How exceptional is the customer experience you provide your customers? Most CEOs will go as far as saying their customer service is why their customers do business with them. However, I encourage you not to just say “we provide great customer service” but to really investigate that question.
First, it is likely that your competitors also say they have great customer service. Second, and more importantly, have you actually asked your customers about their experience with you? Too often, the answer to this question is “no.”
This morning I went to have my winter tires put on my car and had exactly the kind of terrible customer experience that any business should do its best to avoid. Now, here in Denver we are in the middle of a week of snowstorms, so everyone wants to have their winter tires put on. Being like everyone else, I went to the tire place (that I have frequented for some time now) and arrived well before they opened at 7:00 a.m. In my previous experiences this establishment has always operated on a first come, first serve basis, but this time, things had changed.
When they eventually opened a few minutes after 7:00, I walked in with the other early bird arrivals. Red flag number one: the service advisor opted to serve the male patrons first. When the advisor eventually got to me, he asked if I had an appointment. I replied, “no, you have always been first come first serve.” He then told me that they only work by appointments now. I explained I wasn’t aware of that, since there hadn’t been any notifications, emails, etc. Red flag number two: he just shrugged his shoulders and said I could leave the car and they would “try” to squeeze me in. Let’s just say, he was not nice, empathetic, or flexible. At a minimum, he could have offered me the next available appointment. Instead, he acted totally unconcerned with my experience of the business.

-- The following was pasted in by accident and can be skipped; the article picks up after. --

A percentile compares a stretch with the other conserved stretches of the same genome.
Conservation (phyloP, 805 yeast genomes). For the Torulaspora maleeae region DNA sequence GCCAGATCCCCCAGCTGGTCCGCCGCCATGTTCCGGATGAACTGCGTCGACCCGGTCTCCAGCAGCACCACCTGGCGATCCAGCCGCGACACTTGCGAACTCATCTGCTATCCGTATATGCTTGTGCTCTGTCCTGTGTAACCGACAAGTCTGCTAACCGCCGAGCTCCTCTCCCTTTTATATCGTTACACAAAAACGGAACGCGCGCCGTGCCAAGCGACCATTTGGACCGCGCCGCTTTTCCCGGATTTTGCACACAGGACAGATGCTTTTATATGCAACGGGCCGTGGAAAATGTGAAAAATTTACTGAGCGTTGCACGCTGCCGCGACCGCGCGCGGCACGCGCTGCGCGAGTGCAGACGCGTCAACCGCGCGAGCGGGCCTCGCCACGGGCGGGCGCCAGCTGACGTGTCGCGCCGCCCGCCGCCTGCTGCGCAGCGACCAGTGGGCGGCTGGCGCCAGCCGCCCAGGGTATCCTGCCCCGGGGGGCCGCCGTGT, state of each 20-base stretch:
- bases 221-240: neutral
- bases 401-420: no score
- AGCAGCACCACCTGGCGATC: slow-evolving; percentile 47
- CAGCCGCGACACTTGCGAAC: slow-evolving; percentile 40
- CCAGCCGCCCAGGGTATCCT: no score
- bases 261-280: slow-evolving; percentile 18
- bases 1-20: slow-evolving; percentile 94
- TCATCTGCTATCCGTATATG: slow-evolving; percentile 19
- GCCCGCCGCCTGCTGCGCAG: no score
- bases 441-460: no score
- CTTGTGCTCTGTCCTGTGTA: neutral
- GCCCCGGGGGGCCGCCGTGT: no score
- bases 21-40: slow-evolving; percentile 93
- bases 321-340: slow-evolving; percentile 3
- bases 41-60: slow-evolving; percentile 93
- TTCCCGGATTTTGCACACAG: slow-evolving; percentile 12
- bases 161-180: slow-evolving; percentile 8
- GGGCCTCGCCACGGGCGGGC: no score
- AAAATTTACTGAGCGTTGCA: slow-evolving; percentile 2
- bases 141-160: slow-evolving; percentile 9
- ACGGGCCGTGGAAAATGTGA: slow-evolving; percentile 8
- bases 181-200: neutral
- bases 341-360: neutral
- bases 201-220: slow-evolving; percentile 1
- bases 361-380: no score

Needless to say, I left with my winter tires still in the back of my car. I had a lot of work to do, but the incident stuck with me. Later in the day, on a whim, I stopped by a different tire place. I walked in, asked if, by any chance, they could put on my winters. After checking their availability, the service advisor came back and said, “yes, we will get you in right away.”
Let’s talk about how great I feel about this experience. They were accommodating. They were polite. They told me about how long it would take. I got what I needed, when I needed, and the price was totally right. Suffice to say, this will be my new tire store when it comes to taking winters on/off and purchasing new tires when needed.
Regardless of your industry, are you making sure your business provides the kind of customer experience that will turn people away or keep them coming back? How do you measure your customer’s experience? What does a great experience look like for your customers?
A superb customer experience should generate revenue. You will get repeat business from the customer and they will refer you to their friends and family. You can use Net Promoter Score for a quick survey that will tell you a lot about the service you’re providing.
Don’t take the customer experience you provide for granted. It makes a huge difference. If you don’t care and think your offer stands on its own, so be it. But often for small to mid-sized businesses exceptional customer experiences are critical.
Let me know how you measure and track the experiences of your customers.
By Blair Koch